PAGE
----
Thursday, December 17, 2009

A New Idea: Talk To Me!

MeanMesa knows that there is no shortage of defeated resignation among citizens when they watch the Senate, time after time after time, debate matters which don't matter and then make deals with people who have no business dictating our lives. This situation will not be limited to what they have now successfully done to what used to be health care insurance reform -- it extends gleefully to banking regulation, cap and trade carbon legislation, Afghanistan, you name it.

The Senators are dancing on our check books. They are not embarrassed by their psychotic avarice. They care very little about what we might think of it. They have no intention to stop the practice.

They just keep looking at each other and, when there are no red faces or voices of Constitutional patriotism staring back, the mayhem gets even worse. More outrageous. More egregious. They have long since ceased considering what they might see on our faces.

In fact, all those far roaming, allegorical complaints about the absence of statesmanship among the denizens of that house of thieves grows more and more believable the longer we watch them. Is there no way to bring the Senate back to its far more noble tradition?

There might be.

We can begin by considering the popular definition of statesmanship. One ability included in the definition is debate. Statesmen should be persuasive debaters. For younger MeanMesa visitors who have never actually seen a debate, it runs like this. There is a proposition which is in contention between the sides of the debate, that is, an argument which has at least two possible conclusions.

The Traditional Meaning of Debate

The debate itself is an organized (there are rules and a structure which are enforced by a moderator...) chance for speakers from either side of the contended argument to try to persuade debate judges that they are "right" and the other guy, well, isn't. Of course, the debaters prepare for the session by studying all the information which might help them make their case and "cooking up" special parts of their arguments which they hope will be impressive to the judges.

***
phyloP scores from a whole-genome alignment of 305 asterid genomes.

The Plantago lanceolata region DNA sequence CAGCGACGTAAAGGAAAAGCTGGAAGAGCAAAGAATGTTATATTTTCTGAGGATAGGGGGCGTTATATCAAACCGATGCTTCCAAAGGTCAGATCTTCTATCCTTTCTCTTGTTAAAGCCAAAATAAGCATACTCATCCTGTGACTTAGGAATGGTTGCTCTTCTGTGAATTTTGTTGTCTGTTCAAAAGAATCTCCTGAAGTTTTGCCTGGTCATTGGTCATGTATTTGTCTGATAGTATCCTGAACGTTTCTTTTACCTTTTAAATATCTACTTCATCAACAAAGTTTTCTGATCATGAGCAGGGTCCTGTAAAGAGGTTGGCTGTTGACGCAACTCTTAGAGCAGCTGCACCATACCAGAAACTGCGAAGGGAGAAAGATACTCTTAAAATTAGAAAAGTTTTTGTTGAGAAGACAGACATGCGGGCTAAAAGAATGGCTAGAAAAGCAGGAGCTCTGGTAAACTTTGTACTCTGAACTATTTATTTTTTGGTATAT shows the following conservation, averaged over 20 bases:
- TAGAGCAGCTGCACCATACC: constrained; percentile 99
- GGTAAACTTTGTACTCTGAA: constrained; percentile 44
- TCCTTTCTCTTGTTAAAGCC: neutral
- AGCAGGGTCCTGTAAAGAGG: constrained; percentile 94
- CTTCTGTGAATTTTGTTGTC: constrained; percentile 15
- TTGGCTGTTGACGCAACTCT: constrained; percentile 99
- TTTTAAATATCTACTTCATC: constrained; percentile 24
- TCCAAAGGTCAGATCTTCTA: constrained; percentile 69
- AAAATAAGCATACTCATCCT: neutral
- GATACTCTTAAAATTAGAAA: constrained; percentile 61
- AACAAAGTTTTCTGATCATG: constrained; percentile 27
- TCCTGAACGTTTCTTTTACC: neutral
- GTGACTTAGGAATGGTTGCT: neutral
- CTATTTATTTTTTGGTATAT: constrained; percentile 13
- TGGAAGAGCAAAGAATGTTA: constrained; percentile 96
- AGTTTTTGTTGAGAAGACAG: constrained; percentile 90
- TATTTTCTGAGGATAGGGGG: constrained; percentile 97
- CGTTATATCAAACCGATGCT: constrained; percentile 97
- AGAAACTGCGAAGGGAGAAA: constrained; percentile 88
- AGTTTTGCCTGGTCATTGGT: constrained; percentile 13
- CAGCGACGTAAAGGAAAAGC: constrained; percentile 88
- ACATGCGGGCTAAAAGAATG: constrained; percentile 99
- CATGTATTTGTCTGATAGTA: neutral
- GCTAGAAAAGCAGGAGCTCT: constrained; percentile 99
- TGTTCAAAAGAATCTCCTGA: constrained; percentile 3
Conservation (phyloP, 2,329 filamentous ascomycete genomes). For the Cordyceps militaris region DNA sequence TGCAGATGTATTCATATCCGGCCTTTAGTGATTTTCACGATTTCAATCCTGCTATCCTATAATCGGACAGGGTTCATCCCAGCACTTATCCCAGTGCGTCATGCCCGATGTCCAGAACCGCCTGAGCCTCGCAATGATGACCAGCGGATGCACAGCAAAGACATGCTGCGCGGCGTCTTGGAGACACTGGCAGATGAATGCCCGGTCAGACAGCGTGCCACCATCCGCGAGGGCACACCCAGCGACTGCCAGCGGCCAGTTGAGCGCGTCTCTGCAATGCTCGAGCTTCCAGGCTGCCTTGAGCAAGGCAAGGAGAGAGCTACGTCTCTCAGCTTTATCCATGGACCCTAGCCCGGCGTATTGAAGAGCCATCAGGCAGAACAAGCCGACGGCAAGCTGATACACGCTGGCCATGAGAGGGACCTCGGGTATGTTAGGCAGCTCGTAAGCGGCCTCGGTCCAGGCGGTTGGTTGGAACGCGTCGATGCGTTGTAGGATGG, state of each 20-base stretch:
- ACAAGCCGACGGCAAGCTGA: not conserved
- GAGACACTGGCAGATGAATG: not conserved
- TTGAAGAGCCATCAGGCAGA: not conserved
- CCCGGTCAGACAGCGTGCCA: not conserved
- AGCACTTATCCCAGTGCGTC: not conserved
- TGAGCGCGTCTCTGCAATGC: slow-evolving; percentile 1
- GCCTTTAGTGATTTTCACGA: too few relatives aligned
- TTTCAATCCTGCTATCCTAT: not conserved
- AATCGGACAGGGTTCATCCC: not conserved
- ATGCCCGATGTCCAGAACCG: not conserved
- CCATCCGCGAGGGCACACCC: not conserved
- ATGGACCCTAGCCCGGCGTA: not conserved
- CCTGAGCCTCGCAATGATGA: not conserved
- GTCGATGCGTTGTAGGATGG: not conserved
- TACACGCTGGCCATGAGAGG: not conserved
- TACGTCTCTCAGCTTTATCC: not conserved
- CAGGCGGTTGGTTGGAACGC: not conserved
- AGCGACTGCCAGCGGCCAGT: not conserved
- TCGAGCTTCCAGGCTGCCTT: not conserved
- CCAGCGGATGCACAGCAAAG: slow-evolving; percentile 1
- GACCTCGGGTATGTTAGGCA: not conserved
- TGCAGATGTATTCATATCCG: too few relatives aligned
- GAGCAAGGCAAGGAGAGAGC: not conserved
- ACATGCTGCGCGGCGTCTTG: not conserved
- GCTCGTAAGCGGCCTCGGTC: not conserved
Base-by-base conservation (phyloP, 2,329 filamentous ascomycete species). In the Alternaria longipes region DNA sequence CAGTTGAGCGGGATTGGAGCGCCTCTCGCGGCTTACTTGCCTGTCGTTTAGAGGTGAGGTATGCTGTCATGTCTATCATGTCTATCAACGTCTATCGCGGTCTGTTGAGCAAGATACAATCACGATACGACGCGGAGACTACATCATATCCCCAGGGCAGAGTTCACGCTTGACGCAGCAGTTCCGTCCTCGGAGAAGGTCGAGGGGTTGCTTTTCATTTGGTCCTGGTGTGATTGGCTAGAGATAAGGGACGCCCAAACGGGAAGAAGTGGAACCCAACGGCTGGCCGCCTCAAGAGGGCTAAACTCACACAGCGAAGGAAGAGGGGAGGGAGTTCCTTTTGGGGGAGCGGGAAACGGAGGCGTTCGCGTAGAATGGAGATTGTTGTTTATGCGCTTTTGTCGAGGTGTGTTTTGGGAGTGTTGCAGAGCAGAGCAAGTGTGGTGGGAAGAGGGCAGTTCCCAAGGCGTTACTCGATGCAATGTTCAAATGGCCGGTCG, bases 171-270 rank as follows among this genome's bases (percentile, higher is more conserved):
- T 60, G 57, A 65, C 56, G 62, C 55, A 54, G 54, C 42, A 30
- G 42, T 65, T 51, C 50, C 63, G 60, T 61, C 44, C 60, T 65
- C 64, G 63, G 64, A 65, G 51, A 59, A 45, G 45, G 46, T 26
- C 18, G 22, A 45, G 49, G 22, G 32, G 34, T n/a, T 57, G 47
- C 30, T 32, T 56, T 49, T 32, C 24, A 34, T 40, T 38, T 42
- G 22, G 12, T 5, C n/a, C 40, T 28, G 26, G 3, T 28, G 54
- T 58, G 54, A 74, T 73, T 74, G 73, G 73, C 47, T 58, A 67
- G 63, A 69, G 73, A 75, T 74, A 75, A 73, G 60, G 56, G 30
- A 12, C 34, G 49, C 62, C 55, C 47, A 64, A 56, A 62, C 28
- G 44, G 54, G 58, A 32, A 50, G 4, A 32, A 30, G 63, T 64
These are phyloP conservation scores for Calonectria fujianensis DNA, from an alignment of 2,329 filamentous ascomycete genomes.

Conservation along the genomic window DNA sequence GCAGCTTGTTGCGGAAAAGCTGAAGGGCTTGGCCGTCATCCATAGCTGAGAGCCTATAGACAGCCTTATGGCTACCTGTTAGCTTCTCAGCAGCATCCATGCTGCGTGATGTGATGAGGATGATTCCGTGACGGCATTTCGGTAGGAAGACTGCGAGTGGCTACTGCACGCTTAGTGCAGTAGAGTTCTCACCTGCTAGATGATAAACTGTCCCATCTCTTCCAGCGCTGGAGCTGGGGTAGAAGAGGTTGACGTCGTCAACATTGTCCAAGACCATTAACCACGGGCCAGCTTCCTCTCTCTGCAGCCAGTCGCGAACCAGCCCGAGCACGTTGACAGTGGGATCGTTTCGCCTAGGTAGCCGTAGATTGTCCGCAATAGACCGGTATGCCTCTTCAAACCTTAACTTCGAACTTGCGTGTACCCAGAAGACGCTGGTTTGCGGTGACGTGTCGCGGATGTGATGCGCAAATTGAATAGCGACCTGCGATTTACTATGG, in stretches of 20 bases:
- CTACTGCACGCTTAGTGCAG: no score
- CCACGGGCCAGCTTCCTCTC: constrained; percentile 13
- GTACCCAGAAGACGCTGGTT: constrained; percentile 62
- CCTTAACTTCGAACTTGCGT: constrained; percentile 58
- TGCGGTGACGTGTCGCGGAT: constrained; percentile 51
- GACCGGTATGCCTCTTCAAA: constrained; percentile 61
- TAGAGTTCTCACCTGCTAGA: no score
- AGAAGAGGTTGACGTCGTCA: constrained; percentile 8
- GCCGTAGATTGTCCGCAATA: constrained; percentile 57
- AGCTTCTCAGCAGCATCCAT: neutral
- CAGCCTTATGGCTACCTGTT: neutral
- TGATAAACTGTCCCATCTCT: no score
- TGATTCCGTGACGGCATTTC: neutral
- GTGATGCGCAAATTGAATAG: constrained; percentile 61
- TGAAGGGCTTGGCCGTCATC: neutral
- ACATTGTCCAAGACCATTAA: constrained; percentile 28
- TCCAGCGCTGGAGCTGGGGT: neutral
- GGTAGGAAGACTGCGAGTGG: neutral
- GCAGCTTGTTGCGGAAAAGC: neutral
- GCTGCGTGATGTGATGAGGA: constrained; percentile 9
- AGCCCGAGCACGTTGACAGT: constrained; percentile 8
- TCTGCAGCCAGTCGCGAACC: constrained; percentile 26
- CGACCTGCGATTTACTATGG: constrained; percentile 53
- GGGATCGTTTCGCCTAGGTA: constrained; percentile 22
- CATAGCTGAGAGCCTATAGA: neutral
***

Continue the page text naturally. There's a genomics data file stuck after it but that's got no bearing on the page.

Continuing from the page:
One great benefit of debates when they are done this way is that everything comes out. The last thing one of the debaters wants is to be confronted by either some compelling information or something "cooked up" by his opponent. Because of this, debates are not solely decided on the validity of the information presented, but also on passion, the ability to think on one's feet (a feature which usually helps keep either side from outright lying...), confidence and speaking ability.

When all these traits are manifest on the floor of a debate, watch out because something interesting is about to happen.

The Senate's Meaning of Debate

Unhappily, there are debates and then, there are debates. When we see the grizzled face of a Senator on the News Hour, he will speak of "debate in the Senate." What he refers to is not very similar to what is described above. In the Senate, clerks and consultants have thrashed through every word of what will be said, fortressing the whole speech so not a single thing can become a "fish hook" for the other party. The resulting oration is usually a well greased, watered down mishmash with a couple of harmless "talking points" inserted here and there to satisfy the evening news.

All the really important communication does not rely on the "debate." It will be handled in back rooms with assistants and lobbyists. Lobbyists with checkbooks. The "floor debate" is intended for our consumption, even though no living human can endure much of what is offered. The only exception to this is that lobbyists can endure it. They will listen to see if their masters "got their money's worth."

Further, the Senators don't even speak to each other. They will all speak to a CHAIR which represents the President of the Senate. There is no "give and take" between Senators conducted anywhere that we might hear it. The "give and take" must be undertaken secretly -- usually in back rooms -- where bribery and corruption are not so embarrassing and no one outside the backroom can be certain about who was actually there.